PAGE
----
A statewide assessment of Maryland’s public school students showed signs of resilience in English language arts this spring, while also producing troubling scores in mathematics amid the coronavirus pandemic’s impact on education.
The Maryland Comprehensive Assessment Program, or MCAP, assessments were administered in the spring and showed students improved scores the most in English language arts. About 45% of third and fourth graders along with 40% of fifth graders tested proficient. At the high school level, 53% of students were proficient on a 10th grade English assessment.
These results are an improvement over a shorter state assessment collected in fall of 2021 and show a return to pre-pandemic outcomes for several grade levels, according to the Maryland State Department of Education.
Students also showed improvement in mathematics compared with the fall 2021 assessment, but officials noted that outcomes have not returned to pre-pandemic levels.
In 2019, about a third of students in grades three through eight passed the state’s math assessment, which has since undergone changes and is designed to be difficult. This spring, just 17.6% of sixth graders scored proficient in math and 6.5% of students who took the eighth grade assessment were proficient.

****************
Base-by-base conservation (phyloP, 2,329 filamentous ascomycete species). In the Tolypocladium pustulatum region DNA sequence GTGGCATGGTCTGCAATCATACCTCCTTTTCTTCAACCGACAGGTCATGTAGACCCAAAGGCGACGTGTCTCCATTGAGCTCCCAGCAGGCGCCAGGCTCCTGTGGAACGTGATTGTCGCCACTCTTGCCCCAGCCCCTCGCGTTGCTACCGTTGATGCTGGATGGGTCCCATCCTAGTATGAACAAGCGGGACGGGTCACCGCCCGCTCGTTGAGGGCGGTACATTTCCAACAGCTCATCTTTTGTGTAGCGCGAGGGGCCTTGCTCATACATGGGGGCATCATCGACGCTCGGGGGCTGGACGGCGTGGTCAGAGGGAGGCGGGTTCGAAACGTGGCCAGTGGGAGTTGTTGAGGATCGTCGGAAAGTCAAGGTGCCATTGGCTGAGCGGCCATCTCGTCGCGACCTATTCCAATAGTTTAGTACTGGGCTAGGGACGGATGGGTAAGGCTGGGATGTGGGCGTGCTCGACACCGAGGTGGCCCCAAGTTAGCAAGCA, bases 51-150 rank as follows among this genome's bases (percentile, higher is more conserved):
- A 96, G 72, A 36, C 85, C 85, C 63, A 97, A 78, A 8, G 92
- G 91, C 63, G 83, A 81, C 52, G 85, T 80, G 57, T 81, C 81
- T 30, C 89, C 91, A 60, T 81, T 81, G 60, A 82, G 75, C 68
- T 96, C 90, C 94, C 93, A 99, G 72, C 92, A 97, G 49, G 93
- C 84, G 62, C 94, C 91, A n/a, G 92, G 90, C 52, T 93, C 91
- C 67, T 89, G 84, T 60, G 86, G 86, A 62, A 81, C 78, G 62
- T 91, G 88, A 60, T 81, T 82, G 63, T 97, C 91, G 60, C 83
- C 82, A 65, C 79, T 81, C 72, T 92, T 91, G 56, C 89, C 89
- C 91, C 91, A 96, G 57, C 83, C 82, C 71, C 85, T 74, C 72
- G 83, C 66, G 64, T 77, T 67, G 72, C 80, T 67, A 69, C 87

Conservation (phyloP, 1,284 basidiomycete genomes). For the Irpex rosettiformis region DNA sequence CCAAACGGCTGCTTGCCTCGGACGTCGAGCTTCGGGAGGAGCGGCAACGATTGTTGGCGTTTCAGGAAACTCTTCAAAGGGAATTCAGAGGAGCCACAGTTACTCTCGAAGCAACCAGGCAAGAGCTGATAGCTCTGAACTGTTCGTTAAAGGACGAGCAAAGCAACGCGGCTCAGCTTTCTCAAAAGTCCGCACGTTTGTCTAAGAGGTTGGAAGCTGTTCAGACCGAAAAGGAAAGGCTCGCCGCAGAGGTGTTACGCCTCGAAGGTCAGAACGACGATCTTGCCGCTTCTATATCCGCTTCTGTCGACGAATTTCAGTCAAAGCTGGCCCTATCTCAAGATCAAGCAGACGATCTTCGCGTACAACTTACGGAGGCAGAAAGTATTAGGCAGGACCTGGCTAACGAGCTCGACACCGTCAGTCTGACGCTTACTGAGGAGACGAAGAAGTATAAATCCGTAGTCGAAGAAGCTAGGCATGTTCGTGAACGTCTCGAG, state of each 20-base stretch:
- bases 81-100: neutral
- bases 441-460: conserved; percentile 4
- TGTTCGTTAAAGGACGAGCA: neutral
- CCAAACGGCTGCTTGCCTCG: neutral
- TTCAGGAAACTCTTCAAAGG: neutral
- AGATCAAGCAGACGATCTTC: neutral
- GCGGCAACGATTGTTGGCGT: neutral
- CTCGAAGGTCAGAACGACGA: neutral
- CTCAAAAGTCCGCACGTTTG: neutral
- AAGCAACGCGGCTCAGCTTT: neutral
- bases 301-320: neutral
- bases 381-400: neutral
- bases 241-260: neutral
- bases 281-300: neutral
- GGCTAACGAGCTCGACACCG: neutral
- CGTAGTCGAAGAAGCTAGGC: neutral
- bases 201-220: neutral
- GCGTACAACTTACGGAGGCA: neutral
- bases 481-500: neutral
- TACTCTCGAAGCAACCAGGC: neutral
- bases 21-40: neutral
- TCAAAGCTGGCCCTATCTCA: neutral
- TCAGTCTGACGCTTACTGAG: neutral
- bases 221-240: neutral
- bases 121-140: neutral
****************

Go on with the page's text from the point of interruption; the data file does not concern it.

At the high school level, about 14.5% of students tested in Algebra I were proficient, a decline from 27% in 2019.
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“While we are seeing a return to pre-pandemic levels in ELA, we cannot be satisfied to return to what was normal,” State Superintendent of Schools Mohammed Choudhury said in a statement Tuesday, using the acronym for English language arts. “Normal was not good enough for our historically underserved and economically disadvantaged students. Emerging from the pandemic, achievement and opportunity gaps have only widened.”
Choudhury said the Maryland State Department of Education must provide guidance to achieve success for “all students at scale.”
“Even though we have much work to do, these early improvements affirm the active engagement and unwavering commitment of our teachers and school leaders in leveraging best in class and evidenced-based strategies to accelerate student learning,” Choudhury said. “We must do whatever it takes to ensure students reach their fullest potential.”
National data shows Maryland students experienced some of the sharpest drops in the nation between 2019 and 2022 in mathematics and reading.
Testing was halted during the early months of the pandemic when school buildings were shuttered and classes became virtual, but resumed during the 2021-22 academic year.
The MCAP scores offer a more detailed view of student learning in core subjects as schools recover from the pandemic. Before the pandemic, more than half of the state’s public school students regularly failed tests given in math and English in grades three through eight, as well as in some high school subjects.
State officials are expected to release more detailed data for each of the state’s 24 school systems soon.